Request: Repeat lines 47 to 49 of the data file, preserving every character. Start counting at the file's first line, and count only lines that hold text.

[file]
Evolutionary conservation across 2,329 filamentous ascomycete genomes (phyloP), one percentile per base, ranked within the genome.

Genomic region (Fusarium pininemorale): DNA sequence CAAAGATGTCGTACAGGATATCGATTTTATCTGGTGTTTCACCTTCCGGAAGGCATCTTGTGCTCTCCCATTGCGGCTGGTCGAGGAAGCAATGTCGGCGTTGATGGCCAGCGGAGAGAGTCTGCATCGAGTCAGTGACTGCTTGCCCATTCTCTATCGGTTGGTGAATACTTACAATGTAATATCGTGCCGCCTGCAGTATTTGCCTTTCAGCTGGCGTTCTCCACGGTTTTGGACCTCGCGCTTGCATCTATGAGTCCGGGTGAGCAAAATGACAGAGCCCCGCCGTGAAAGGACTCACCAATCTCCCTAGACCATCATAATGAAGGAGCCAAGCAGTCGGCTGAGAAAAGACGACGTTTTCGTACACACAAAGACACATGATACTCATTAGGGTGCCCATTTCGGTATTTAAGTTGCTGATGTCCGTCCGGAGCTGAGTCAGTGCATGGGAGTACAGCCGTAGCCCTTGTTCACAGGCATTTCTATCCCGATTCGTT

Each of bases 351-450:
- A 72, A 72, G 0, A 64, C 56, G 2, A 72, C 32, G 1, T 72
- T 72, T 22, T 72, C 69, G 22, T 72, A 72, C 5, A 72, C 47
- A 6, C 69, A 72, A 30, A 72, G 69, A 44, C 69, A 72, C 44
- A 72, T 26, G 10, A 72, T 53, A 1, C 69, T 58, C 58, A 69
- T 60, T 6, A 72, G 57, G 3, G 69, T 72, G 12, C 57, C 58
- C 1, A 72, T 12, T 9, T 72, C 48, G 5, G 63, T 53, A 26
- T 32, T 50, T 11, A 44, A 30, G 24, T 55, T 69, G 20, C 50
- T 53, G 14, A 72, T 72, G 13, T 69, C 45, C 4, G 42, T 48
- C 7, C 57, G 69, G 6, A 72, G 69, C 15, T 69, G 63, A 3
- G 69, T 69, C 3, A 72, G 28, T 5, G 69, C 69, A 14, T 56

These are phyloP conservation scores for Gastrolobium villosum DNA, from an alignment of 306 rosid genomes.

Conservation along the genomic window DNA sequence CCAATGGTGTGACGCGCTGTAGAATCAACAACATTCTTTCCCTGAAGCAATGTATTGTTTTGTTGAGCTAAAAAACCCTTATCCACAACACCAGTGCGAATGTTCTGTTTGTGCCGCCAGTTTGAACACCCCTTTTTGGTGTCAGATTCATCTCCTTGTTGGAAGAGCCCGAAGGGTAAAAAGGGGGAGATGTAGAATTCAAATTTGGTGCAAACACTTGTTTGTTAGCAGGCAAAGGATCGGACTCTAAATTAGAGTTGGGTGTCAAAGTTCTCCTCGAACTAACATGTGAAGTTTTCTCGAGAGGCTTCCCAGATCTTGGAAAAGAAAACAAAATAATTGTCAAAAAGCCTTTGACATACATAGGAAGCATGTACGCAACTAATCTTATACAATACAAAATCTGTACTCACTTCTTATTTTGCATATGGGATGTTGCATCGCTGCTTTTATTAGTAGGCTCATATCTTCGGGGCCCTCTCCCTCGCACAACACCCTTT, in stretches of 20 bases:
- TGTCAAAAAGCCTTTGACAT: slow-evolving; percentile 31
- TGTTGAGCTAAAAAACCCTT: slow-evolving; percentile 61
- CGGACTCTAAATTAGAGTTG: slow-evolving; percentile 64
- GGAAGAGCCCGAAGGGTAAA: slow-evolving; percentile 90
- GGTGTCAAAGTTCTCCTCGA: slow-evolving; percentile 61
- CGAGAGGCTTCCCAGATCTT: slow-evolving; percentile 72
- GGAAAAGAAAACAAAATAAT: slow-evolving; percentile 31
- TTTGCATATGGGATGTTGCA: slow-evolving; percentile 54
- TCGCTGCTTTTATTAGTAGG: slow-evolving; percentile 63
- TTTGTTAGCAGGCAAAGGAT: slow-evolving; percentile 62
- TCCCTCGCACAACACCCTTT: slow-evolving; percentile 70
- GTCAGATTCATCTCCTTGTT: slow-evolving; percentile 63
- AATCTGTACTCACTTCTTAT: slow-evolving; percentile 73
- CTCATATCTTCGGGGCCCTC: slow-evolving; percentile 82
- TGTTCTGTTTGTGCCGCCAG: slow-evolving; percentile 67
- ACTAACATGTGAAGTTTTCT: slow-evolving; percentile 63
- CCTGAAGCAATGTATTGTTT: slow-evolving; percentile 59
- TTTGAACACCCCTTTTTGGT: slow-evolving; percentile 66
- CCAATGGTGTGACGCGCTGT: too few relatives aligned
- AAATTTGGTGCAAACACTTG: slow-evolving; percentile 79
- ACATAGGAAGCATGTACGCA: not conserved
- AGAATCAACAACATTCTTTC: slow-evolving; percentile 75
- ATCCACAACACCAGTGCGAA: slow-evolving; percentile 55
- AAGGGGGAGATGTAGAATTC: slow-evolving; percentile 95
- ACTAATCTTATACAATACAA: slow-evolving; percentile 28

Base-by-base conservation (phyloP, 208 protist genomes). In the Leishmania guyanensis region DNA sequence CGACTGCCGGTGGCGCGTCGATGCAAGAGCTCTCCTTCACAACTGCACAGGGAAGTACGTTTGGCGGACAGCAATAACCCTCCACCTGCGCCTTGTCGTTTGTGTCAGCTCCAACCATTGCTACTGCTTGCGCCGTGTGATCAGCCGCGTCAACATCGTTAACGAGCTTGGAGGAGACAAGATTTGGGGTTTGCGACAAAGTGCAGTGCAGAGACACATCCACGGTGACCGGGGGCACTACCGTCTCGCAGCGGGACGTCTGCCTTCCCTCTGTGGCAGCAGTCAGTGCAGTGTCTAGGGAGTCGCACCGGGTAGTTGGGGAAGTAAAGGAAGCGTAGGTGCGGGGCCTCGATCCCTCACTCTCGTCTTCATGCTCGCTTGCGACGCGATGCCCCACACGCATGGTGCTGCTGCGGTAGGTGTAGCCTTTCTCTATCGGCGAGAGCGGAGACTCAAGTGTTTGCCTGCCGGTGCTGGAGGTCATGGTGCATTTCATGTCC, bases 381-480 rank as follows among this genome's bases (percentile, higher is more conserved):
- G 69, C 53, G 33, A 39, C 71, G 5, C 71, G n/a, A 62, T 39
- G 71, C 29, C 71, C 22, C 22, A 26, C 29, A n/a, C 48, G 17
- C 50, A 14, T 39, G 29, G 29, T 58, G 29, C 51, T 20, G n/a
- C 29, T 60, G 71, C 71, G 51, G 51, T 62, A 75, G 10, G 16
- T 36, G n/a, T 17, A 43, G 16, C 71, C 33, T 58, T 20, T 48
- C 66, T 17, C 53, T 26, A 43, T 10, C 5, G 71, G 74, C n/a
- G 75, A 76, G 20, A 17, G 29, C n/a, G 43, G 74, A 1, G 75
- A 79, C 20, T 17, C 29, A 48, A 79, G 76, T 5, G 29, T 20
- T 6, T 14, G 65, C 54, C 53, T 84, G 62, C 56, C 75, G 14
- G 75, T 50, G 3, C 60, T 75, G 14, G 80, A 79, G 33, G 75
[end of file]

- C 66, T 17, C 53, T 26, A 43, T 10, C 5, G 71, G 74, C n/a
- G 75, A 76, G 20, A 17, G 29, C n/a, G 43, G 74, A 1, G 75
- A 79, C 20, T 17, C 29, A 48, A 79, G 76, T 5, G 29, T 20